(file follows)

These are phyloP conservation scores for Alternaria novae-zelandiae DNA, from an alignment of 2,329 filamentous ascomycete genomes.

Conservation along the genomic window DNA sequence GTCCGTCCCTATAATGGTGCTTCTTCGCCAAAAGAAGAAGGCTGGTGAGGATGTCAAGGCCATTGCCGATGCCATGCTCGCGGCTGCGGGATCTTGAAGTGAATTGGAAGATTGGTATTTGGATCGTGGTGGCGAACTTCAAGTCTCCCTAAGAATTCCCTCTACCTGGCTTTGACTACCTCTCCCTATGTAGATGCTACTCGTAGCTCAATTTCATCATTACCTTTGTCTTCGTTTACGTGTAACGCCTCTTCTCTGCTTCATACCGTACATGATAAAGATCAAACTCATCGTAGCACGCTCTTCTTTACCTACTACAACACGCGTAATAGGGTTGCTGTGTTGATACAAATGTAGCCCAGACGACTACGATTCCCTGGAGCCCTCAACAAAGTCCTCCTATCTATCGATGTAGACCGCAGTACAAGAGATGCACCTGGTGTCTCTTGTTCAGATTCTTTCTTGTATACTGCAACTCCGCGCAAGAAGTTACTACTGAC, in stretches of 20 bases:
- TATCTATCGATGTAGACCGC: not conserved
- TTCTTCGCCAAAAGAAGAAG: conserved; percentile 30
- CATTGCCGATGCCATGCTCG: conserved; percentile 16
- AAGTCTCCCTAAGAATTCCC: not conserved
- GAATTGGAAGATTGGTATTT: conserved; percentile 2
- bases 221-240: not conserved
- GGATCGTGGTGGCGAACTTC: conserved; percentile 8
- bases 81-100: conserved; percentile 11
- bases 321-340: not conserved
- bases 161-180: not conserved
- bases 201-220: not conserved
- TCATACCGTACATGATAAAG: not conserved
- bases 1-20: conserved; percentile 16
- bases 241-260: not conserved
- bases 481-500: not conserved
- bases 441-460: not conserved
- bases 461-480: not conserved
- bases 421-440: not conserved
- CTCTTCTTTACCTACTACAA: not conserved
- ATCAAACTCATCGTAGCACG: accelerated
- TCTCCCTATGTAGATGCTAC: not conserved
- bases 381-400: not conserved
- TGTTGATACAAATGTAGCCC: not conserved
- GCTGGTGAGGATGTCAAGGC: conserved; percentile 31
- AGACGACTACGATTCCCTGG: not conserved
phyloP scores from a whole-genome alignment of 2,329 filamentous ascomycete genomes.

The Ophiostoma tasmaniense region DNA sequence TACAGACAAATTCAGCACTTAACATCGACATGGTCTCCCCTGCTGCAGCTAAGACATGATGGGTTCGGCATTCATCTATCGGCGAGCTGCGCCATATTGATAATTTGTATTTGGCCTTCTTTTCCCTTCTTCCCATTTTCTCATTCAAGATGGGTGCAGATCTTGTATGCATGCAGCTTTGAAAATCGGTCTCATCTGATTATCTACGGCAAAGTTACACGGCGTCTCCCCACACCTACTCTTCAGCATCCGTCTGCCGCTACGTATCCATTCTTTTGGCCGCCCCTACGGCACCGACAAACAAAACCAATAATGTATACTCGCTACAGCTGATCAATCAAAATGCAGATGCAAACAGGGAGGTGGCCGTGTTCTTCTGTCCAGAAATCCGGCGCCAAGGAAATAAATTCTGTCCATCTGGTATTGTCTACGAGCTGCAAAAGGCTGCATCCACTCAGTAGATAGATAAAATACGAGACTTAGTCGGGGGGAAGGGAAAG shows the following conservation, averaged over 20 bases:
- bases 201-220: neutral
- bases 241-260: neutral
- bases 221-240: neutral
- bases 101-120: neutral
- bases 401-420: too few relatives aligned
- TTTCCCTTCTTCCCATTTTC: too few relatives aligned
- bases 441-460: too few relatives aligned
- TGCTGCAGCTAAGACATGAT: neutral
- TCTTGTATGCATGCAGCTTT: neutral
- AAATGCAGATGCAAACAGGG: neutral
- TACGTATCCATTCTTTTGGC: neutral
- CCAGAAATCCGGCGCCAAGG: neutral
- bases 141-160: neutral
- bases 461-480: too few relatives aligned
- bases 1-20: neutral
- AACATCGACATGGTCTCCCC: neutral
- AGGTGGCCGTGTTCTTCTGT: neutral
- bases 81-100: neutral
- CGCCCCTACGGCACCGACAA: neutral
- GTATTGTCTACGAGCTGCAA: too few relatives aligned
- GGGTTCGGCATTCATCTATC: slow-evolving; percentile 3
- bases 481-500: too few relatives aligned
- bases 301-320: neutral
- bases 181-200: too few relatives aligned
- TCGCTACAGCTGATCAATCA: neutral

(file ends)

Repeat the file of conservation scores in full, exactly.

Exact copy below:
These are phyloP conservation scores for Alternaria novae-zelandiae DNA, from an alignment of 2,329 filamentous ascomycete genomes.

Conservation along the genomic window DNA sequence GTCCGTCCCTATAATGGTGCTTCTTCGCCAAAAGAAGAAGGCTGGTGAGGATGTCAAGGCCATTGCCGATGCCATGCTCGCGGCTGCGGGATCTTGAAGTGAATTGGAAGATTGGTATTTGGATCGTGGTGGCGAACTTCAAGTCTCCCTAAGAATTCCCTCTACCTGGCTTTGACTACCTCTCCCTATGTAGATGCTACTCGTAGCTCAATTTCATCATTACCTTTGTCTTCGTTTACGTGTAACGCCTCTTCTCTGCTTCATACCGTACATGATAAAGATCAAACTCATCGTAGCACGCTCTTCTTTACCTACTACAACACGCGTAATAGGGTTGCTGTGTTGATACAAATGTAGCCCAGACGACTACGATTCCCTGGAGCCCTCAACAAAGTCCTCCTATCTATCGATGTAGACCGCAGTACAAGAGATGCACCTGGTGTCTCTTGTTCAGATTCTTTCTTGTATACTGCAACTCCGCGCAAGAAGTTACTACTGAC, in stretches of 20 bases:
- TATCTATCGATGTAGACCGC: not conserved
- TTCTTCGCCAAAAGAAGAAG: conserved; percentile 30
- CATTGCCGATGCCATGCTCG: conserved; percentile 16
- AAGTCTCCCTAAGAATTCCC: not conserved
- GAATTGGAAGATTGGTATTT: conserved; percentile 2
- bases 221-240: not conserved
- GGATCGTGGTGGCGAACTTC: conserved; percentile 8
- bases 81-100: conserved; percentile 11
- bases 321-340: not conserved
- bases 161-180: not conserved
- bases 201-220: not conserved
- TCATACCGTACATGATAAAG: not conserved
- bases 1-20: conserved; percentile 16
- bases 241-260: not conserved
- bases 481-500: not conserved
- bases 441-460: not conserved
- bases 461-480: not conserved
- bases 421-440: not conserved
- CTCTTCTTTACCTACTACAA: not conserved
- ATCAAACTCATCGTAGCACG: accelerated
- TCTCCCTATGTAGATGCTAC: not conserved
- bases 381-400: not conserved
- TGTTGATACAAATGTAGCCC: not conserved
- GCTGGTGAGGATGTCAAGGC: conserved; percentile 31
- AGACGACTACGATTCCCTGG: not conserved
phyloP scores from a whole-genome alignment of 2,329 filamentous ascomycete genomes.

The Ophiostoma tasmaniense region DNA sequence TACAGACAAATTCAGCACTTAACATCGACATGGTCTCCCCTGCTGCAGCTAAGACATGATGGGTTCGGCATTCATCTATCGGCGAGCTGCGCCATATTGATAATTTGTATTTGGCCTTCTTTTCCCTTCTTCCCATTTTCTCATTCAAGATGGGTGCAGATCTTGTATGCATGCAGCTTTGAAAATCGGTCTCATCTGATTATCTACGGCAAAGTTACACGGCGTCTCCCCACACCTACTCTTCAGCATCCGTCTGCCGCTACGTATCCATTCTTTTGGCCGCCCCTACGGCACCGACAAACAAAACCAATAATGTATACTCGCTACAGCTGATCAATCAAAATGCAGATGCAAACAGGGAGGTGGCCGTGTTCTTCTGTCCAGAAATCCGGCGCCAAGGAAATAAATTCTGTCCATCTGGTATTGTCTACGAGCTGCAAAAGGCTGCATCCACTCAGTAGATAGATAAAATACGAGACTTAGTCGGGGGGAAGGGAAAG shows the following conservation, averaged over 20 bases:
- bases 201-220: neutral
- bases 241-260: neutral
- bases 221-240: neutral
- bases 101-120: neutral
- bases 401-420: too few relatives aligned
- TTTCCCTTCTTCCCATTTTC: too few relatives aligned
- bases 441-460: too few relatives aligned
- TGCTGCAGCTAAGACATGAT: neutral
- TCTTGTATGCATGCAGCTTT: neutral
- AAATGCAGATGCAAACAGGG: neutral
- TACGTATCCATTCTTTTGGC: neutral
- CCAGAAATCCGGCGCCAAGG: neutral
- bases 141-160: neutral
- bases 461-480: too few relatives aligned
- bases 1-20: neutral
- AACATCGACATGGTCTCCCC: neutral
- AGGTGGCCGTGTTCTTCTGT: neutral
- bases 81-100: neutral
- CGCCCCTACGGCACCGACAA: neutral
- GTATTGTCTACGAGCTGCAA: too few relatives aligned
- GGGTTCGGCATTCATCTATC: slow-evolving; percentile 3
- bases 481-500: too few relatives aligned
- bases 301-320: neutral
- bases 181-200: too few relatives aligned
- TCGCTACAGCTGATCAATCA: neutral